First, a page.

I bought a Vertex 120GB and it is NOT working on my Nvidia chipsets motherboard. Anyone met the same problem? I tried intel chipsets motherboard and seems ok.
    I used HDtach to test the read/write performance 4 days ago, wow, it was amazing. 160MB/s in write. But today I felt it slower and used HDtach to test again, it downs to single digit MB per second. Can I recover it or I need to return it?
    Reply
  • kmmatney - Thursday, March 19, 2009 - link

    Based on the results and price, I would say that the OCZ Vertex deserves a Editor's choice of some sort (Gold, Silver)... Reply
  • Tattered87 - Thursday, March 19, 2009 - link

    While I must admit I skipped over some of the more technical bits where SSD was explained in detail, I read the summaries and I've gotta admit this article was extremely helpful. I've been wanting to get one of these for a long time now but they've seemed too infantile in technological terms to put such a hefty investment in, until now.

    After reading about OCZ's response to you and how they've stepped it up and are willing to cut unimportant statistics in favor of lower latencies, I actually decided to purchase one myself. Figured I might as well show my appreciation to OCZ by grabbing up a 60GB SSD, not to mention it looks like it's by far the best purchase I can make SSD-wise for $200.

    Thanks for the awesome article, was a fun read, that's for sure.
    Reply
  • bsoft16384 - Thursday, March 19, 2009 - link

    Anand, I don't want to sound too negative in my comments. While I wouldn't call them unusable, there's no doubt that the random write performance of the JMicron SSDs sucks. I'm glad that you're actually running random I/O tests when so many other websites just run HDTune and call it a day.

    That X25-M for $340 is looking mighty tempting, though.
    Reply
  • MrSpadge - Thursday, March 19, 2009 - link

    Hi,

    first: great article, thanks to Anand and OCZ!

    Something crossed my mind when I saw the firmware-based trade-off between random writes and sequential transfer rates: couldn't that be adjusted dynamically to get the best of both worlds? Default to the current behaviour but switch into something resembling te old one when extensive sequential transfers are detected?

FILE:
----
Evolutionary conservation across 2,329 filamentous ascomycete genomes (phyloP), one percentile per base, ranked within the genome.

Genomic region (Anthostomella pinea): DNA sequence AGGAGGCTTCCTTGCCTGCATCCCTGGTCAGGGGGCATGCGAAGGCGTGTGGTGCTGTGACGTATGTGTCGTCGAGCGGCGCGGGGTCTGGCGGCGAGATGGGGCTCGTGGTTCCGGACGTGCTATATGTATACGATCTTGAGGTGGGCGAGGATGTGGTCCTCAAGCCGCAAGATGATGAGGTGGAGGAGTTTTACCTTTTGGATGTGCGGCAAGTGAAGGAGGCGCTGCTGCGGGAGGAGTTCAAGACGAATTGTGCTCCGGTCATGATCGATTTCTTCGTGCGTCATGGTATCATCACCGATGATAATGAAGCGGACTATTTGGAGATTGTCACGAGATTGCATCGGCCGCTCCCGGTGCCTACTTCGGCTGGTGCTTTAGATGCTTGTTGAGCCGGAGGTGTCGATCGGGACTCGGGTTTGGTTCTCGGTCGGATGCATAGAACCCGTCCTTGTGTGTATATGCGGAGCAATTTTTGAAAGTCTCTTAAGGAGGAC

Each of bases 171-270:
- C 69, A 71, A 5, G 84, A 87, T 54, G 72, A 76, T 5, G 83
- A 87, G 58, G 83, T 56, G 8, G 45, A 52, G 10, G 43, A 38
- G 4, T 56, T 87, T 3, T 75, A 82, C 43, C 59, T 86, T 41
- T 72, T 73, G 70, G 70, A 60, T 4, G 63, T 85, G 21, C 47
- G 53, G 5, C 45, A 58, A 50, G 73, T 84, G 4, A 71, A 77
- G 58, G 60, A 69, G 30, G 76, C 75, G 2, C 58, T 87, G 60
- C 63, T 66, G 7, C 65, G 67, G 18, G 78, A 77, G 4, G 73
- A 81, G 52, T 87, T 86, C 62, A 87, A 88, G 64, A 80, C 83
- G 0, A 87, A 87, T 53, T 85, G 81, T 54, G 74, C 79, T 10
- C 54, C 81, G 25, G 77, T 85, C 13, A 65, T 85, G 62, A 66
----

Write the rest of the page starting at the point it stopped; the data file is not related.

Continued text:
Of course this neccesiates that the processor would be able to handle additional load and that the firmware changes don't involve permanent changes in the organization of the data.

    Maybe the OCZ-Team already thought about this and maybe nobody's going to read this post, buried deep within the comments..

    MrS
    Reply
  • Per Hansson - Thursday, March 19, 2009 - link

    Great work on the review Anand
    I really enjoyed reading it and learning from it
    Will there be any tests of the old timers like Mtron etc?
    Reply
  • tomoyo - Thursday, March 19, 2009 - link

    That was kind of strange to me too. But I assume Anand really means the desktop market, not the server storage/business market. Since it's highly doubtful that the general consumer will spend many times as much money for 15k SAS drives. Reply
  • Gary Key - Thursday, March 19, 2009 - link

    The intent was based it being the fastest for a consumer based desktop drive, the text has been updated to reflect that fact. Reply
  • tomoyo - Thursday, March 19, 2009 - link

    I've always been someone who wants real clarify and truth to the information on the internet. That's a problem because probably 90% of things are not. But Anand is one man I feel a lot of trust for because of great and complete articles such as this. This is truly the first time that I feel like I really understand what goes into ssd performance and why it can be good or bad. Thank you so much for being the most inciteful voice in the hardware community. And keep fighting those damn manufacturers who are scared of the facts getting in the way of their 200MB/s marketing bs. Reply